“Grieve not, nor speak of me with tears, but laugh and talk of me as if I were beside you. I loved you so–’twas Heaven here with you.” Isla Paschal Richardson
(Thank you, Sybil Avery)
This has been a tough week, but beautiful at the same time.
It started right after meditation last Monday. Ms Bay (aka Miss Bay, Bailey, Bailey Jo, Happy Dog, Bacon & Eggs, & more times than not, Pretty Girl) usually joins me in my meditation room and she was there on Monday. She was curled up on my meditation cushion which she was certain was her bed from the first time she saw it so I adopted another seat and that became hers. As my meditation time wrapped up, she sat up as if to say, “What next? Wanna play squirrel?”
I headed down the hall. “Come on, Pretty Girl,” I called.
She tried to stand up and fell. She looked like a foal right after it’s born, trying to find its footing–but traumatic. She bumped into the wall. She shook, trying to recover. She fell again. I grabbed her to steady her, but I knew in my heart something was very wrong. I yelled for my husband who was upstairs working and we got her into the living room and positioned her to lie down.
We both sat there staring at her wondering what had just happened. We’d just had her at the vet the week before and tested her blood because we’d seen a rapid decline over the past few months and nobody had been able to figure out why. She turned 12 in December (84 to you and me, right?) so we knew we would be facing geriatric issues, but things were moving so quickly.
I bounced up and went straight to her food. In her whole entire life, she’s NEVER not eaten enthusiastically. I handed her a piece of food. She turned her head. I laid down next to her and wept. I knew her time here on Planet Earth was wrapping up. I hated that she was uncomfortable and that her body was failing her. She had been a manifestation of grace from the first time we saw her at 8 weeks old and she gave us a stick when we went to meet her. She could barely carry it she was so tiny. I knew being like this was hard for her.
I called the vet to check the bloodwork and told them about the incident. Our vet was in surgery, but they said to head over. My husband picked up our lug of love and put her in the car. We headed north, 30 miles north to Palo Cedro. (We drive that far because our vet, Jen Powers, is simply amazing.)
When Dr. Jen came in, we explained the incident. We decided to do another ultrasound on her abdomen as we had two months earlier. We’d noticed this area was tender and extended. Two months earlier the ultrasound showed nothing. In addition, her bloodwork was good and red blood cell count was normal. However, today there was a huge tumor the size of a grapefruit on her spleen. She had an aggressively spreading cancer called hemangiosarcoma. Though surgery was possible, it would at best gain her a month and a traumatic one at that. At worst, the cancer had spread throughout and her time would be even shorter or she might not survive the surgery. The vet, to her credit because certainly she would make more money from a surgery, recommended we say goodbye.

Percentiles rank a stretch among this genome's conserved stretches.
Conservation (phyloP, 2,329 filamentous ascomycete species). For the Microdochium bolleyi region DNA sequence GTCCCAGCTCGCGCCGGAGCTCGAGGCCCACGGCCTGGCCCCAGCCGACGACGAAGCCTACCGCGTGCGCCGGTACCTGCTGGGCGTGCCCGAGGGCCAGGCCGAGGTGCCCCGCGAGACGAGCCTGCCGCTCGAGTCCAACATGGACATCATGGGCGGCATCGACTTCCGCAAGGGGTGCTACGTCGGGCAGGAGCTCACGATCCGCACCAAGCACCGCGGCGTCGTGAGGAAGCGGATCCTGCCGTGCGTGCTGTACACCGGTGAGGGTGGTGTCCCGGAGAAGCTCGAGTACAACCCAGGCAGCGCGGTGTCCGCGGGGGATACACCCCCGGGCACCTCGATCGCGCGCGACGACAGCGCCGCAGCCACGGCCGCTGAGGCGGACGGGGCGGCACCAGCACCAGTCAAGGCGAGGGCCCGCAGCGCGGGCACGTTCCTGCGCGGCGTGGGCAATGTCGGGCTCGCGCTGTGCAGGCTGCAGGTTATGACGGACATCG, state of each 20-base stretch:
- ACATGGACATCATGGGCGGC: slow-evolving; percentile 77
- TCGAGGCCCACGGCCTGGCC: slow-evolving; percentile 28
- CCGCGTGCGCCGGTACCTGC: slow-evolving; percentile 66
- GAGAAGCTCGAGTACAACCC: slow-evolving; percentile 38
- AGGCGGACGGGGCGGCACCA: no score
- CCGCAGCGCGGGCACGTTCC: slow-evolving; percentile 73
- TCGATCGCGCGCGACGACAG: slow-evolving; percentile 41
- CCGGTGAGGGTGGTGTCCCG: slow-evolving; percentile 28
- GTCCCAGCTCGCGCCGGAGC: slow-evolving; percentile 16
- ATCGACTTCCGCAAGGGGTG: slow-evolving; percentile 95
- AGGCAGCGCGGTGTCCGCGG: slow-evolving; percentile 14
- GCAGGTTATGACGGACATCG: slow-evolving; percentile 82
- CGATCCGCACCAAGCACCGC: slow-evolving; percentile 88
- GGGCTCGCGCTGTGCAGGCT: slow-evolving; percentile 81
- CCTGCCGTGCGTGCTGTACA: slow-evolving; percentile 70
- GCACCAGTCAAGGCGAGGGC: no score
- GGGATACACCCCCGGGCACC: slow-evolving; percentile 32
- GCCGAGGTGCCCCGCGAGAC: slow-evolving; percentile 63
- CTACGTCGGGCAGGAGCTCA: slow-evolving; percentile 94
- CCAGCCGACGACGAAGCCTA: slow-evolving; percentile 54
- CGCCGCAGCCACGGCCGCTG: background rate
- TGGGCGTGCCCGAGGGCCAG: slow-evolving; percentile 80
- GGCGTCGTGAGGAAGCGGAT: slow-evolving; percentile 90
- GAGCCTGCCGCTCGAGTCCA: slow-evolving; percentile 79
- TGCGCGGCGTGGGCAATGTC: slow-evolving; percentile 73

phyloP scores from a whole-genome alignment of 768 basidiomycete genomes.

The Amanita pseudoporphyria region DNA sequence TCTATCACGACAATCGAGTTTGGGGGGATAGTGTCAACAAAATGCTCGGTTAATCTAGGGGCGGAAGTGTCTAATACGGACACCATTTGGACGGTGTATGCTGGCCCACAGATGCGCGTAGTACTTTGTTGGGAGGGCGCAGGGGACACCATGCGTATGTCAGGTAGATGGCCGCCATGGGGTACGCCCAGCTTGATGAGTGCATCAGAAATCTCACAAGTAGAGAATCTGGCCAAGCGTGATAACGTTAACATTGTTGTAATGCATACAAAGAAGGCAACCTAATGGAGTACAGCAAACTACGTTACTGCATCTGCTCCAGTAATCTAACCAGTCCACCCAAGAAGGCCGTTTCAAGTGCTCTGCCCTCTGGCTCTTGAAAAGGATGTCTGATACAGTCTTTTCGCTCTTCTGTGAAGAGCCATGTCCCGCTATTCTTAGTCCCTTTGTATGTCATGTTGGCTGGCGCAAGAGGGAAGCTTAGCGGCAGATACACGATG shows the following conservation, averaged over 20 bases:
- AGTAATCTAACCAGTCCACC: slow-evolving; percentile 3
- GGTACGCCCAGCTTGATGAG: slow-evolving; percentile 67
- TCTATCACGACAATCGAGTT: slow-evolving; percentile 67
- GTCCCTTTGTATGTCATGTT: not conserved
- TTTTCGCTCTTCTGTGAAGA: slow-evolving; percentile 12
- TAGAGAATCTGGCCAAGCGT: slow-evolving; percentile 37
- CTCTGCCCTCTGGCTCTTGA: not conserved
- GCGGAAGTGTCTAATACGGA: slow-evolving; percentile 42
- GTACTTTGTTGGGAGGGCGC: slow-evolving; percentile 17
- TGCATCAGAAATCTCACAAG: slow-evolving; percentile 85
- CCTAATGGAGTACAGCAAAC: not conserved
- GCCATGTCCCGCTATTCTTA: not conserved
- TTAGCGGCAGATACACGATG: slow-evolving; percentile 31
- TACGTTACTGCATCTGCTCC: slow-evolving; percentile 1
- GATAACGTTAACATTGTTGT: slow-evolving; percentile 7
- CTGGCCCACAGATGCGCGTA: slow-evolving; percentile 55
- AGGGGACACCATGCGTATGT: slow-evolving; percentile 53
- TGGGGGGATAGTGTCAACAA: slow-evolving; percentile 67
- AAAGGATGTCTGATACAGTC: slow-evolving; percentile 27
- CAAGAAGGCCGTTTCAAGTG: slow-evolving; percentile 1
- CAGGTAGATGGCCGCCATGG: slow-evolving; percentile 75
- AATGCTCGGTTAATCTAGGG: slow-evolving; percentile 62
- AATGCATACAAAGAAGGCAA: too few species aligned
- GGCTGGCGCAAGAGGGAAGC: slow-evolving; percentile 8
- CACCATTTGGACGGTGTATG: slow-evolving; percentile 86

We were shocked. That quickly? We asked about the process. We wanted our youngest son– who had really grown up with her–to have a chance to say goodbye and to Facetime with our oldest son in Tucson. She offered to come to our house in the early evening so we could have the day with her and say our goodbyes.
This turned out to be a beautiful gift. We brought her home, made her a big bed in the middle of the living room and spent the whole day giving her all-you-can-eat cheese, bread and salami trays while listening to Spa on Pandora. My husband meticulously cut the smoky cheddar because she was having problems working her mouth. (She was so excited because she’s never been able to eat much of those things on her weight conscious food program and she was bound and determined to make that mouth work which she did!) She was too weak to go outside so, as the day progressed, my husband took a shot of the sunset, propped it up in the Ipad A-frame, and brought the sunset inside for her to look at. She adored the outside.
My mom, who’d babysat Ms. Bay on many occasions and was in sync with her on many levels, came over to our Ms. Bay celebration circle. We sat and talked about all the gifts Ms. Bay brought into our lives and all the memories we built together. I wanted her to hear those. I thought I’d share part of that list with you. The overwhelming top item is unconditional love. Here are a few others.
- Her snaggletooth
- Her daily safari walks with Mom & Dad in Nor Cal. (That’s her on the running grass.)